US5534917 *May 9, 1991Jul 9, 1996Very Vivid, Inc.Video image based control system
US5617513 *Jan 4, 1995Apr 1, 1997Schnitta; Bonnie S.Method for analyzing activity in a signal
US5696710 *Dec 29, 1995Dec 9, 1997Thomson Consumer Electronics, Inc.Apparatus for symmetrically reducing N least significant bits of an M-bit digital signal
US5701106 *Jun 5, 1996Dec 23, 1997Nokia Mobile Phones Ltd.Method and modulator for modulating digital signal to higher frequency analog signal
US5790704 *Mar 18, 1996Aug 4, 1998Kabushiki Kaisha ToshibaImage processing apparatus for performing random mask process
US5909515 *Jul 1, 1996Jun 1, 1999U.S. Philips CorporationMethod for the temporal filtering of the noise in an image of a sequence of digital images, and device for carrying out the method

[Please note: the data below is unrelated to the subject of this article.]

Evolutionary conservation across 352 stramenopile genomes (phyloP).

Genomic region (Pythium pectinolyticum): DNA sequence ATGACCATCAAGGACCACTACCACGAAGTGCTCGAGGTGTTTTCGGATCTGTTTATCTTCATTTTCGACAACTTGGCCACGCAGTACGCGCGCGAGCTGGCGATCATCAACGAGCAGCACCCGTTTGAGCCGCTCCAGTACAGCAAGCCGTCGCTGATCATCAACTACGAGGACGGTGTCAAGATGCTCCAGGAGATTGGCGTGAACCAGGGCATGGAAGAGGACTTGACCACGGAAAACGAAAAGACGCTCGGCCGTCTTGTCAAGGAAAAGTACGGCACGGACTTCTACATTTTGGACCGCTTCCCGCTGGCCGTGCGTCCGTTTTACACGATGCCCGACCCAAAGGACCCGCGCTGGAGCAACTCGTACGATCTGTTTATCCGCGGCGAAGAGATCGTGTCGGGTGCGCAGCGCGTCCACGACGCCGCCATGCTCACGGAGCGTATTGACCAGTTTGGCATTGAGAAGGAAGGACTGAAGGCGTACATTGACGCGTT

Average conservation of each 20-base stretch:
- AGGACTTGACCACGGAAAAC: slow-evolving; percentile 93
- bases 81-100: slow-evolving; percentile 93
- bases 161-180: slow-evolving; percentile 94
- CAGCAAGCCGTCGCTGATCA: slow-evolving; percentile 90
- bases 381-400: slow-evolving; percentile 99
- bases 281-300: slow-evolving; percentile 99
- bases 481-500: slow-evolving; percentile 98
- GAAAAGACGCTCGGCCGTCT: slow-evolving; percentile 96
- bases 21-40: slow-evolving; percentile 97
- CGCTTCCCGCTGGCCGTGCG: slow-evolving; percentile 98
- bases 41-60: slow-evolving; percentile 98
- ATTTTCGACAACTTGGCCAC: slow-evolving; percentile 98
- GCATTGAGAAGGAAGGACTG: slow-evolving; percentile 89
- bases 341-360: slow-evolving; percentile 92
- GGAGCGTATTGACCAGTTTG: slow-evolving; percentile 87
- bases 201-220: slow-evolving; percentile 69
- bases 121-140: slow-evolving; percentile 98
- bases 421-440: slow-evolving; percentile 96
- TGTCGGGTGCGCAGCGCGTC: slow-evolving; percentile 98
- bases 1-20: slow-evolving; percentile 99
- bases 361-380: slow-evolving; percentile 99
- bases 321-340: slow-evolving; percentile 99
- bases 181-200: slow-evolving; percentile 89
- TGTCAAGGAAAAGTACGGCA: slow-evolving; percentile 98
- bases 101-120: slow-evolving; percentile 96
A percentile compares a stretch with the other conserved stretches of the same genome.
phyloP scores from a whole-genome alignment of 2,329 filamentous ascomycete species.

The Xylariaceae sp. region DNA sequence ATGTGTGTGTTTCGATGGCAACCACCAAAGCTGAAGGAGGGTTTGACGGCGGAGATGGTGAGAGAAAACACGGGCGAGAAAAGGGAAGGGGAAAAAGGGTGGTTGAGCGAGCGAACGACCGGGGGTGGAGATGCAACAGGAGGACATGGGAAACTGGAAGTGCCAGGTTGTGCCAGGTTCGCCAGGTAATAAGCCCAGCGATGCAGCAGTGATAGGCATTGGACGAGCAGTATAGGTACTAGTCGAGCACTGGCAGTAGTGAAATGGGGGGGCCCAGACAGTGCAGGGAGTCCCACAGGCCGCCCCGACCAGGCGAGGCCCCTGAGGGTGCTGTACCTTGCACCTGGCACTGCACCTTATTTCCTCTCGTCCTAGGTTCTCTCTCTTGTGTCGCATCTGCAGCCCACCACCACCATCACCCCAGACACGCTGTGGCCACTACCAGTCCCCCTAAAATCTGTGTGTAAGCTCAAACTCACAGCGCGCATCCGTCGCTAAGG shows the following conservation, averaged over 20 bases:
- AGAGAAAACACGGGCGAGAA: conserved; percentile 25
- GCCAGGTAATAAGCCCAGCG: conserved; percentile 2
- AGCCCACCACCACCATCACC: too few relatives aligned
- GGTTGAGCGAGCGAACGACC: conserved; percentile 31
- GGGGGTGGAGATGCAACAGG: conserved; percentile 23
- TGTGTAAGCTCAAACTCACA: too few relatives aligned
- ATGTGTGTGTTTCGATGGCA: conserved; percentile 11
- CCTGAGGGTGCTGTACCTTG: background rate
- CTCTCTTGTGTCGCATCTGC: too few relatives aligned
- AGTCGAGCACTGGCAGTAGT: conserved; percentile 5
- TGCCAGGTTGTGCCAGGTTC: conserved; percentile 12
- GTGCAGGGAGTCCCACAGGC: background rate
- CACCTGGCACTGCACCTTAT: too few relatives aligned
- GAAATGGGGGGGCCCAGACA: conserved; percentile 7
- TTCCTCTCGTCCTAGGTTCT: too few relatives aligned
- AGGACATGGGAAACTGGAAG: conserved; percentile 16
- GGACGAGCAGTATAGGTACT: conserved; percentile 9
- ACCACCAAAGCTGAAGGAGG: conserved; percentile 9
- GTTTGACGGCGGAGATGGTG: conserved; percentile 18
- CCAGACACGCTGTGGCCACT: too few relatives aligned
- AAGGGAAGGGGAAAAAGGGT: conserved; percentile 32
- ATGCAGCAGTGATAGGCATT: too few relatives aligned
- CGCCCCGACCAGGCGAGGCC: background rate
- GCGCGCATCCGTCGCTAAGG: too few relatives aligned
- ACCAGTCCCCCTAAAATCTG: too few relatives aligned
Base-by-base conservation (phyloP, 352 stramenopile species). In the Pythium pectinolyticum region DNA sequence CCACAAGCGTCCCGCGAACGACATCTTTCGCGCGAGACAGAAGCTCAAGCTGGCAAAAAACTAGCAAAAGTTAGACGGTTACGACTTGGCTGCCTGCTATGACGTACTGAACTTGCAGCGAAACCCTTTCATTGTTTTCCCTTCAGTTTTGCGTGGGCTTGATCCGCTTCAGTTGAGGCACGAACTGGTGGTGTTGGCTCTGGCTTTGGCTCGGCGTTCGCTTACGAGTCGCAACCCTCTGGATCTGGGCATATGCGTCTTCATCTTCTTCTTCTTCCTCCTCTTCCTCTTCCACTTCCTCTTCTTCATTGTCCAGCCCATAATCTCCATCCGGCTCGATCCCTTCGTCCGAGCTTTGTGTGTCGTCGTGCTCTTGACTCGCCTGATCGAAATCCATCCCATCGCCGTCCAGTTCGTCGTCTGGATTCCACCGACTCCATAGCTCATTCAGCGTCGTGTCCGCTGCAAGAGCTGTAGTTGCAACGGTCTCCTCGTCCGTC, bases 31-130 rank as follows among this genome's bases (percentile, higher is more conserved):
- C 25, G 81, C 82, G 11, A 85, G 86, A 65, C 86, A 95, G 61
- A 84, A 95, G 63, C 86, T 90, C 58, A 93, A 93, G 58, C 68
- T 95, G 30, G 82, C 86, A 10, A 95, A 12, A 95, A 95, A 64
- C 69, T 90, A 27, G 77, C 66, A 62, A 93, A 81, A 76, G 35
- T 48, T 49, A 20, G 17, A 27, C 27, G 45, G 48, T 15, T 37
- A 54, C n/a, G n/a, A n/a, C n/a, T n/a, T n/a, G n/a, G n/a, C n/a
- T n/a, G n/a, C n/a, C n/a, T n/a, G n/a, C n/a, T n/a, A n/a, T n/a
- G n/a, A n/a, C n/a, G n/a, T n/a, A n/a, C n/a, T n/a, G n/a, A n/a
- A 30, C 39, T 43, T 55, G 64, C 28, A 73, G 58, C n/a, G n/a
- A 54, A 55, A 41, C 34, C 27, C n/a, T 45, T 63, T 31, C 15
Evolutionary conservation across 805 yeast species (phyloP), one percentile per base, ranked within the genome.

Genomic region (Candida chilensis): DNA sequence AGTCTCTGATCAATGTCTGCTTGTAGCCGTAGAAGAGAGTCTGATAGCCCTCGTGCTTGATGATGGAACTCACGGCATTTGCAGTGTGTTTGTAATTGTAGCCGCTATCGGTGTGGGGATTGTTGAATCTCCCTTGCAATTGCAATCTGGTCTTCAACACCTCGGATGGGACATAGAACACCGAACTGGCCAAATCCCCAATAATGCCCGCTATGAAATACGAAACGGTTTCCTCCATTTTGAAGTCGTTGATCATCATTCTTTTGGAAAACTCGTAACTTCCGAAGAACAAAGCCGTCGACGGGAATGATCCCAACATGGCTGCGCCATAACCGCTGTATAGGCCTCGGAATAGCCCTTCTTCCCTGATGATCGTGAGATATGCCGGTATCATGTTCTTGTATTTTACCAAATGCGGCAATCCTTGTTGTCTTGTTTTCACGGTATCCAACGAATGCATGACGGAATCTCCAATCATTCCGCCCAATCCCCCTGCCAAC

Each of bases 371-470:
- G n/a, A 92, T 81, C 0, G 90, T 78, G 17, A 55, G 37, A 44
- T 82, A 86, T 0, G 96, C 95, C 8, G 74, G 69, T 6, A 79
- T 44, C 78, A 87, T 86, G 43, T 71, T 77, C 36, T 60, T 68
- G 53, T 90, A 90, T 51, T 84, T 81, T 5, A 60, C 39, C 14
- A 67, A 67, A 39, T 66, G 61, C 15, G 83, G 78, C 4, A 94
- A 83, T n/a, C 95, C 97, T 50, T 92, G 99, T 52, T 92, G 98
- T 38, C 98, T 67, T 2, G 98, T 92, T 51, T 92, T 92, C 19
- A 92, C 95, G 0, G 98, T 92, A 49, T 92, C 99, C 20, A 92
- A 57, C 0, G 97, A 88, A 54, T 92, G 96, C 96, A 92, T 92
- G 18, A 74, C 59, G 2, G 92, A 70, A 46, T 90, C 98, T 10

US6026190 *Oct 31, 1994Feb 15, 2000Intel CorporationImage signal encoding with variable low-pass filter
US6100940 *Jul 28, 1998Aug 8, 2000Sarnoff CorporationApparatus and method for using side information to improve a coding system
US6178216 *May 21, 1998Jan 23, 2001Samsung Electronics Co., Ltd.Digital phase locked loop circuit and method therefor
US6535632 *Aug 30, 1999Mar 18, 2003University Of WashingtonImage processing in HSI color space using adaptive noise filtering
US6549014 *Feb 15, 2002Apr 15, 2003Power Designers, LlcBattery monitoring method and apparatus
JPS62234495A * Title not available
Non-Patent Citations
Reference
1 *Suthaharan et al., "A New Post-Filtering Technique for Block-Based Transform Coded Images", IEEE, vol. 2, Nov. 1996, pps. 702-705.
Referenced by
Citing PatentFiling datePublication dateApplicantTitle
US8542726Oct 17, 2006Sep 24, 2013Microsoft CorporationDirectional and motion-compensated discrete cosine transformation